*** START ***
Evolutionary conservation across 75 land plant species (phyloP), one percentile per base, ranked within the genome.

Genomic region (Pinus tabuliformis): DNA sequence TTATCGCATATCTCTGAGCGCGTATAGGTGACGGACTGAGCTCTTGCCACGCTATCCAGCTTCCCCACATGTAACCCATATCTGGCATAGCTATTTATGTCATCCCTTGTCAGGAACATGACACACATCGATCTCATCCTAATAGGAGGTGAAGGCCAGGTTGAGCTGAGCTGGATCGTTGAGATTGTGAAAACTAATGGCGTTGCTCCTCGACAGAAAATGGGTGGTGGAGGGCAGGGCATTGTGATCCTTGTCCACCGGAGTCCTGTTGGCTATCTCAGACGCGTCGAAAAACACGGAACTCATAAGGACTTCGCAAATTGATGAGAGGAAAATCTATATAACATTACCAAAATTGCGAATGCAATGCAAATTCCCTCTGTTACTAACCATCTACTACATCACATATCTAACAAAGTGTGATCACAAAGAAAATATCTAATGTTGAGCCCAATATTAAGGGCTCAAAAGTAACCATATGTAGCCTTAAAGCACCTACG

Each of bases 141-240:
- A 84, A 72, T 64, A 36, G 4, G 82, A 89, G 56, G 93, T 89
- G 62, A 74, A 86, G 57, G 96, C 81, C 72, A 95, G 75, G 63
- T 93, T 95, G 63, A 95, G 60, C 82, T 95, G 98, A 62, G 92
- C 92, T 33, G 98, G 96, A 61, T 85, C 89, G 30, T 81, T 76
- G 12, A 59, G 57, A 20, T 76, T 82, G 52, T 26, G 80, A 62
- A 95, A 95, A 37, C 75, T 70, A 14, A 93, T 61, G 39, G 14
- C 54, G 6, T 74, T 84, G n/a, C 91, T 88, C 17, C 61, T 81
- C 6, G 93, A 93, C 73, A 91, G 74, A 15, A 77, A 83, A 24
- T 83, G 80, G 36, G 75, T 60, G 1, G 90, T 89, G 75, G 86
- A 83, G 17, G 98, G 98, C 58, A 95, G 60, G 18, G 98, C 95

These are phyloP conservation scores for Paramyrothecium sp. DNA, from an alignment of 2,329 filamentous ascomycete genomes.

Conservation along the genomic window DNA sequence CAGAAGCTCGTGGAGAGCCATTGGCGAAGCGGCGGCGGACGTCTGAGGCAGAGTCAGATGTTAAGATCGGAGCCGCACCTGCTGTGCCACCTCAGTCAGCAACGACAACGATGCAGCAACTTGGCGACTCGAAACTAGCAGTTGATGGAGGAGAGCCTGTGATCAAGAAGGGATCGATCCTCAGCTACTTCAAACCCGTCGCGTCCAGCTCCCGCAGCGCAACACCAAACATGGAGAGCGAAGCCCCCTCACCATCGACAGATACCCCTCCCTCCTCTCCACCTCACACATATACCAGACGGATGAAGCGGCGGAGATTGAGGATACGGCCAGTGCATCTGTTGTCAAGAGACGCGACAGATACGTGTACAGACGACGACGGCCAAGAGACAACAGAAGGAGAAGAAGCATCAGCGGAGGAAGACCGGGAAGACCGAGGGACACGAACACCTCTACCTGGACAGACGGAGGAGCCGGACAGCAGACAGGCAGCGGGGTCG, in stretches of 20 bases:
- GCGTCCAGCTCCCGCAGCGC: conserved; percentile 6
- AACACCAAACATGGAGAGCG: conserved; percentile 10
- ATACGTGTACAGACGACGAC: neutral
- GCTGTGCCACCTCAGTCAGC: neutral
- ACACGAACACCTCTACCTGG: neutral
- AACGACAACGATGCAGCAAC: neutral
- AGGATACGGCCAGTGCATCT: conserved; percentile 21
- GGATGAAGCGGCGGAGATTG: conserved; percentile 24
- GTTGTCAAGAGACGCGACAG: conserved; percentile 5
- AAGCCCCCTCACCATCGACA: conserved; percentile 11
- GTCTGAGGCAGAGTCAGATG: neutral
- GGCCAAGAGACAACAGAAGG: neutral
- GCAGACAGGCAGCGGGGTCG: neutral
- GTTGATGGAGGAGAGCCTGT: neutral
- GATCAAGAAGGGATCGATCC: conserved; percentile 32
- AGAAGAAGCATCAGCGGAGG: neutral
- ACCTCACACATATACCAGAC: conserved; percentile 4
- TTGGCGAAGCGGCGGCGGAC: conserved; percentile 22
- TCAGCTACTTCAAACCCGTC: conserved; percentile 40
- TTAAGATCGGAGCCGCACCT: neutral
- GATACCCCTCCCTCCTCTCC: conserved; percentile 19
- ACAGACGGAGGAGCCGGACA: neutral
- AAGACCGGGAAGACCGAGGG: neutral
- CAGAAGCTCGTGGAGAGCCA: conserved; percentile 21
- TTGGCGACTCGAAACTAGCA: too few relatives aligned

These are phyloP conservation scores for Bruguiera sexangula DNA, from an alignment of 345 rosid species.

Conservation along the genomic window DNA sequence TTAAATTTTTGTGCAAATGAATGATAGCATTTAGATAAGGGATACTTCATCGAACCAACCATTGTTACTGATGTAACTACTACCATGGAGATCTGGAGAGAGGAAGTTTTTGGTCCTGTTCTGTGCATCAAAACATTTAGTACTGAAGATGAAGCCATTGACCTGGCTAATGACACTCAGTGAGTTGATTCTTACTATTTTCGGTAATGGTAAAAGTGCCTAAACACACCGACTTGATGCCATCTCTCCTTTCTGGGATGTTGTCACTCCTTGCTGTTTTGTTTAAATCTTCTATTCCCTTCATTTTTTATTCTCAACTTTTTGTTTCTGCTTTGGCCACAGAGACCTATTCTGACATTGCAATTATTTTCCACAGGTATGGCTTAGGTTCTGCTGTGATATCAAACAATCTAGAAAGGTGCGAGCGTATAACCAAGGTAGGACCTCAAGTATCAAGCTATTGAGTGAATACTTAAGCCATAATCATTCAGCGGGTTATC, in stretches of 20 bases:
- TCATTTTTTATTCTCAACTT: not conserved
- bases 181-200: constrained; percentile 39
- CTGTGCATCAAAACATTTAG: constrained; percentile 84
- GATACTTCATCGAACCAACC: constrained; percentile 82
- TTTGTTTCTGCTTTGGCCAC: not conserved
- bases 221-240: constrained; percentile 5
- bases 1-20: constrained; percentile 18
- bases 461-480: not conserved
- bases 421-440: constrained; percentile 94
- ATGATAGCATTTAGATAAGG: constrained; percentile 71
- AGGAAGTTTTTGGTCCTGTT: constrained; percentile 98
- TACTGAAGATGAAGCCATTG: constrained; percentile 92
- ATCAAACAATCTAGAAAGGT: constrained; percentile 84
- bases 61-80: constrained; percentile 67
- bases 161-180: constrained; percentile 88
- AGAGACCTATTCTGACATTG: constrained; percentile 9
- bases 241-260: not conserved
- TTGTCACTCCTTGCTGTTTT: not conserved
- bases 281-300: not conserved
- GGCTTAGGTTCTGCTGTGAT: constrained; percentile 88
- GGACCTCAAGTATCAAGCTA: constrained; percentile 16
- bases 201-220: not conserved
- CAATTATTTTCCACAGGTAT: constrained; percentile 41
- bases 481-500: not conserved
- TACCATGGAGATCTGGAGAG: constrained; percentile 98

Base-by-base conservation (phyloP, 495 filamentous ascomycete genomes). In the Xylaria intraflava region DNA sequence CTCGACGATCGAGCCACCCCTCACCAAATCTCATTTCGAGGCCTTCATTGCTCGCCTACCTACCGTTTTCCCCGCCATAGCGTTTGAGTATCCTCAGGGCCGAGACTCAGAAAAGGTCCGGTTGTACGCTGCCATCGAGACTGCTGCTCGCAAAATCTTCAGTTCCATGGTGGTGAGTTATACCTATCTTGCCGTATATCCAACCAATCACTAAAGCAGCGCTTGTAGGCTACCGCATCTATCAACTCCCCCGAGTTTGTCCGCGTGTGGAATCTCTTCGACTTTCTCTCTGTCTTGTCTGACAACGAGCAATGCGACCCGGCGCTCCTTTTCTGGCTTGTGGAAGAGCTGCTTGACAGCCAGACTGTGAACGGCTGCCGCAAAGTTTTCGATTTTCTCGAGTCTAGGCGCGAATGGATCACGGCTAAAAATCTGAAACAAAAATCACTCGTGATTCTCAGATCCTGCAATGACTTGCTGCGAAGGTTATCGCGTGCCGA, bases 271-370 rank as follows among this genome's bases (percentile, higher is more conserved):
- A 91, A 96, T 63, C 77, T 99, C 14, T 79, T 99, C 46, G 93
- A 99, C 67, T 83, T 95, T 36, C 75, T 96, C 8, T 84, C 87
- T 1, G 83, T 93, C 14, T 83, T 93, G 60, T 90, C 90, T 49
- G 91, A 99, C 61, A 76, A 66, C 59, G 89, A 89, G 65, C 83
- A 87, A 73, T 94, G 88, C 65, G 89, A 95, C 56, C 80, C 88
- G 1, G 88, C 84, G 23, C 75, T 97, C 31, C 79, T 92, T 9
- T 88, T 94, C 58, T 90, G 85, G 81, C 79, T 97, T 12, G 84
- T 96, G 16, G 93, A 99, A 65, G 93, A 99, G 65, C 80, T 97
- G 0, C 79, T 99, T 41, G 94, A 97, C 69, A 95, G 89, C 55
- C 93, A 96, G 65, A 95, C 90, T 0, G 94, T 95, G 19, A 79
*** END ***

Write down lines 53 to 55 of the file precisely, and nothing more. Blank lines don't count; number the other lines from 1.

- AGGAAGTTTTTGGTCCTGTT: constrained; percentile 98
- TACTGAAGATGAAGCCATTG: constrained; percentile 92
- ATCAAACAATCTAGAAAGGT: constrained; percentile 84